By Frank Wilczek
Penguin Press (July 14, 2015)
My four year old daughter recently discovered that equilateral triangles combine to larger equilateral triangles. When I caught a distracted glimpse of her artwork, I thought she had drawn the baryon decuplet, an often used diagram to depict relations between particles composed of three quarks.
The baryon decuplet doesn’t come easy to us, but the beauty of symmetry does, and how amazing that physicists have found it tightly woven into the fabric of nature itself: Both the standard model of particle physics and General Relativity, our currently most fundamental theories, are in essence mathematically precise implementations of symmetry requirements. But next to being instrumental for the accurate description of nature, the appeal of symmetries is a human universal that resonates in art and design throughout cultures. For the physicist, it is impossible not to note the link, not to see the equations behind the art. It may be a curse or it may be a blessing.
For Frank Wilczek it clearly is a blessing. In his most recent book “A Beautiful Question,” he tells the success of symmetries in physics, and goes on to answer his question whether “the world embodies beautiful ideas” with a clear “Yes.”
In the last chapters of the book, Wilczek goes into quite some detail about the particle content of the standard model, and in just which way it seems to be not as beautiful as one may have hoped. He introduces the reader to extended theories, grand unification and supersymmetry, invented to remedy the supposed shortcomings of the standard model. The reader who is not familiar with the quantum numbers used to classify elementary particles will likely find this chapter somewhat demanding. But whether or not one makes the effort to follow the details, Wilczek’s gets his message across clearly: Striving for beauty in natural law has been a useful guide, and he expects it to remain one, even though he is careful to note that relying on beauty has on various occasions lead to plainly wrong theories, such as the attempt to explain planetary orbits with the Platonic solids, or to the idea to develop a theory of atoms based on the mathematics of knots.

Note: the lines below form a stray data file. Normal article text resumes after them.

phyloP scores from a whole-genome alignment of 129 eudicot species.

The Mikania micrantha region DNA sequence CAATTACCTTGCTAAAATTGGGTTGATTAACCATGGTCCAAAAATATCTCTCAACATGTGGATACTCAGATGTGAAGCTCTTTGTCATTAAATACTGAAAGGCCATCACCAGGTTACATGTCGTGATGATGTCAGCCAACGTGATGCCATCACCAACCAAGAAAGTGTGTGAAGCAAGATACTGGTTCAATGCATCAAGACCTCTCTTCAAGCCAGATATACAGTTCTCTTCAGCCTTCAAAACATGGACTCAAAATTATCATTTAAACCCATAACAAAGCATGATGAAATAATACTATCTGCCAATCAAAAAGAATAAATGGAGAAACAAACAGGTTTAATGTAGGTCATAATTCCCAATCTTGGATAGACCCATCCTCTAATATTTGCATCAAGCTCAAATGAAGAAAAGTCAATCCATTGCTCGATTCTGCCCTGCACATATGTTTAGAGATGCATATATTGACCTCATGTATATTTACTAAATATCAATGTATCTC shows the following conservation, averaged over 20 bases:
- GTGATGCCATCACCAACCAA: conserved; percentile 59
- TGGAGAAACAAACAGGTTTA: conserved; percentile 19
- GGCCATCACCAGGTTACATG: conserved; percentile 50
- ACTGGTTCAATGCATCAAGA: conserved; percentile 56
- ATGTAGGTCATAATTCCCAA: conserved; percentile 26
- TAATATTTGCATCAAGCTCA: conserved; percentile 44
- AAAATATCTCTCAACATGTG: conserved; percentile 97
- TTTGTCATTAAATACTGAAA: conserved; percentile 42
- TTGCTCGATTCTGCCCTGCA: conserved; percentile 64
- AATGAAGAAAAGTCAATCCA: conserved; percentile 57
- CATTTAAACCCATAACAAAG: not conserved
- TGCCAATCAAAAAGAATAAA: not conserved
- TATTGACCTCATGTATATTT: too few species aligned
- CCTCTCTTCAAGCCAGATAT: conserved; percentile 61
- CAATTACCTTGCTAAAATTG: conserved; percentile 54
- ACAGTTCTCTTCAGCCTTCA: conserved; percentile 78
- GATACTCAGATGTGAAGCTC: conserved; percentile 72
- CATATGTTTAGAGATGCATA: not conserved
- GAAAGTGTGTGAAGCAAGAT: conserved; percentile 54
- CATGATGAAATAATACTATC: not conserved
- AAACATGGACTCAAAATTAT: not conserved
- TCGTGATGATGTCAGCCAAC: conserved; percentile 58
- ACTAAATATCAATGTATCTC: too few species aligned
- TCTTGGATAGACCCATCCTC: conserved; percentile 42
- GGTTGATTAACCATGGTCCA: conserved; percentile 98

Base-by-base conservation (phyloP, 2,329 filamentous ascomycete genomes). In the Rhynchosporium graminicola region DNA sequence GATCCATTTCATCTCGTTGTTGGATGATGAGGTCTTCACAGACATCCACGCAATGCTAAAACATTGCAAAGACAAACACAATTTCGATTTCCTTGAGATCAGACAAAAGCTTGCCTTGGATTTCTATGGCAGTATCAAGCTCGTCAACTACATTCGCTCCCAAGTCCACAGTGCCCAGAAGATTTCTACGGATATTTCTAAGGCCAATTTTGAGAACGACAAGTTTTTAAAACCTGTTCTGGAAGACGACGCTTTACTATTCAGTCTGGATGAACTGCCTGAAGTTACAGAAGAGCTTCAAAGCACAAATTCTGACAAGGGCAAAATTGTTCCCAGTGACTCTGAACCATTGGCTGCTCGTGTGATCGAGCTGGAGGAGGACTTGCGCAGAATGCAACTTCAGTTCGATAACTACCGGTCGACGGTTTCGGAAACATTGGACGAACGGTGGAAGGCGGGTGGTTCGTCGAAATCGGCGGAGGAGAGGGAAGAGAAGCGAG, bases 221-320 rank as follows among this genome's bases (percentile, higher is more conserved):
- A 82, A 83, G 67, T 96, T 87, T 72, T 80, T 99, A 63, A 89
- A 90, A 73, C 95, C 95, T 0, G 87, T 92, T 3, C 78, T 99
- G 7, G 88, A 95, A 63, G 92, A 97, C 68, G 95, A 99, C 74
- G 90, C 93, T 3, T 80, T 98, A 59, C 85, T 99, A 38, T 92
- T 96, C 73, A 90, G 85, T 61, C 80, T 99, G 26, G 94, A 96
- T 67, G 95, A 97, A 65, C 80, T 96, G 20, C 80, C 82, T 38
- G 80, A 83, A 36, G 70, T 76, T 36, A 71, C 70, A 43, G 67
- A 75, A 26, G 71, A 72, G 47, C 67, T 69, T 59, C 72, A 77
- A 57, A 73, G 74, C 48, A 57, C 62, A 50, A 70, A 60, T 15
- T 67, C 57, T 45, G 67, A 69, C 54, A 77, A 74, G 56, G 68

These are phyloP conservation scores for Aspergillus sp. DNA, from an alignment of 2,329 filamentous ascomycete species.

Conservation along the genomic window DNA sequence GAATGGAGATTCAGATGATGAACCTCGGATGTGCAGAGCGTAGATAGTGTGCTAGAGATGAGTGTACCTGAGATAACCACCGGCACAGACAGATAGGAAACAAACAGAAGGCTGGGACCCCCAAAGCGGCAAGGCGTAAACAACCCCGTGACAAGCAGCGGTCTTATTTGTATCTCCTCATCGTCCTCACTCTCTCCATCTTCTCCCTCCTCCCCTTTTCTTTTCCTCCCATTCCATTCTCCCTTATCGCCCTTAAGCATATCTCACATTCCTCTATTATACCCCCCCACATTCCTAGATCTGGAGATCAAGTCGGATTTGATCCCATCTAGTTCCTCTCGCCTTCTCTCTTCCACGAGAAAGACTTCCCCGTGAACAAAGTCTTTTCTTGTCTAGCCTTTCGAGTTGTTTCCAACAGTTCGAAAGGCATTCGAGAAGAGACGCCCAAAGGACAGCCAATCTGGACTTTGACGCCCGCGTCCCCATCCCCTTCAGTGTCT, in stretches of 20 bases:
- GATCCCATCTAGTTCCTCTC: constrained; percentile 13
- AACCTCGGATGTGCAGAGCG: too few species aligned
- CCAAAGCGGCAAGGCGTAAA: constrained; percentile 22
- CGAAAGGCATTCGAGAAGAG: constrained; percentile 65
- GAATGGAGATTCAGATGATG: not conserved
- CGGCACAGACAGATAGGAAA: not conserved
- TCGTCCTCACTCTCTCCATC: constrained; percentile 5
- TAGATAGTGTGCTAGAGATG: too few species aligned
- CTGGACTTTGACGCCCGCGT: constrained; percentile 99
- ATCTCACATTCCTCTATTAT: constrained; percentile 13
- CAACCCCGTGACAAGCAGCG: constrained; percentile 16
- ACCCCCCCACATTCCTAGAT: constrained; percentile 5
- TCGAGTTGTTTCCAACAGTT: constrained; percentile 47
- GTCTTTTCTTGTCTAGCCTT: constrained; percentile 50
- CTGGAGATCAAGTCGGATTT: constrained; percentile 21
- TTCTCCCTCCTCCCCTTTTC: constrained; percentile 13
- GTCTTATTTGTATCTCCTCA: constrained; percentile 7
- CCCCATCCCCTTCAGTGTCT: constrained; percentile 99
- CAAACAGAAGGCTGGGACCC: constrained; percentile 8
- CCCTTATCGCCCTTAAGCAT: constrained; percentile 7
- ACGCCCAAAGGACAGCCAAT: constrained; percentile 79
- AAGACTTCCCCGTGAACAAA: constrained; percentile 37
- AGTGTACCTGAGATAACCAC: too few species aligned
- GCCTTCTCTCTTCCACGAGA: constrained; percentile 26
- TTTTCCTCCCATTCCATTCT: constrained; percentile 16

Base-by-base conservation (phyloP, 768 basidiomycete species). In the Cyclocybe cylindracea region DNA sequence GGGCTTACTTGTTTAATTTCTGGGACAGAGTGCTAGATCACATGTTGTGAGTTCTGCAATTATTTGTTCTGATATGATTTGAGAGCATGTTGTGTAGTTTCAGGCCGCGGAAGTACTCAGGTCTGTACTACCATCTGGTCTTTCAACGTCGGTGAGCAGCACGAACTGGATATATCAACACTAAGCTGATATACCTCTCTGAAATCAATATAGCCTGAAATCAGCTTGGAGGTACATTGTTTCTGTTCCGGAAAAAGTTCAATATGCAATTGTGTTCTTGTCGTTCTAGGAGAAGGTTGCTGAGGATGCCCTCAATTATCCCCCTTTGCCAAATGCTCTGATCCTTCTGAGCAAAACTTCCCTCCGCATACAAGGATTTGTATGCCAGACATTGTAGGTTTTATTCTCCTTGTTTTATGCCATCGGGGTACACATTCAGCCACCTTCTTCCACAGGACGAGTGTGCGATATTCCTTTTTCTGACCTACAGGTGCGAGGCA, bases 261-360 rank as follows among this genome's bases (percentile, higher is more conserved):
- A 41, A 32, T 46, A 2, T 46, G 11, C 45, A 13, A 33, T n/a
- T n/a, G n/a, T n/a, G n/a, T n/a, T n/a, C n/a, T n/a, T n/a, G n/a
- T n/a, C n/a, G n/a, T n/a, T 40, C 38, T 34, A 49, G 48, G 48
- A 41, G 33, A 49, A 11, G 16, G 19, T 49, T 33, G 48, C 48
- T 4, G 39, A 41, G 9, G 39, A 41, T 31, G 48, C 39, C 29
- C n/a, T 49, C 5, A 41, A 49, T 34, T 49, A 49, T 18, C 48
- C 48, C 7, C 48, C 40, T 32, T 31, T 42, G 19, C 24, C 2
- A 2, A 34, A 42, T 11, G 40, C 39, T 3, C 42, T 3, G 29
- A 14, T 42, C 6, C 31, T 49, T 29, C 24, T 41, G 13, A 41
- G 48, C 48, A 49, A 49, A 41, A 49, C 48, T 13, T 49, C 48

“A Beautiful Question” is a skillfully written reflection, or “meditation” as Wilczek puts it. It is well structured and accompanied by many figures, including two inserts with color prints. The book also contains an extensive glossary, recommendations for further reading, and a timeline of the discoveries mentioned in the text.
|My husband’s decuplet.|
For all his elaboration on the beauty of symmetry though, Wilczek’s book falls short of spelling out the main conundrum physicists face today: We have no reason to be confident that the laws of nature which we have yet to discover will conform to the human sense of beauty. Neither does he spend many words on aspects of beauty beyond symmetry; Wilczek only briefly touches on fractals, and never goes into the rich appeal of chaos and complexity.
My mother used to say that “symmetry is the art of the dumb,” which is maybe a somewhat too harsh criticism on the standard model, but seeing that reliance on beauty has not helped us within the last 20 years, maybe it is time to consider that the beauty of the answers might not reveal itself as effortlessly as does the tiling of the plane to a 4 year old. Maybe the inevitable subjectivity in our sense of aesthetic appeal that has served us well so far is about to turn from a blessing to a curse, misleading us as to where the answers lie.
Wilczek’s book contains something for every reader, whether that is the physicist interested to learn how a Nobel Prize winner thinks of the connection between ideas and reality, or the layman wanting to know more about the structure of fundamental law. “A Beautiful Question” reminds us of the many ways that science connects to the arts, and invites us to marvel at the success our species has had in unraveling the mysteries of nature.
[An edited version of this review appeared in the October issue of Physics Today.]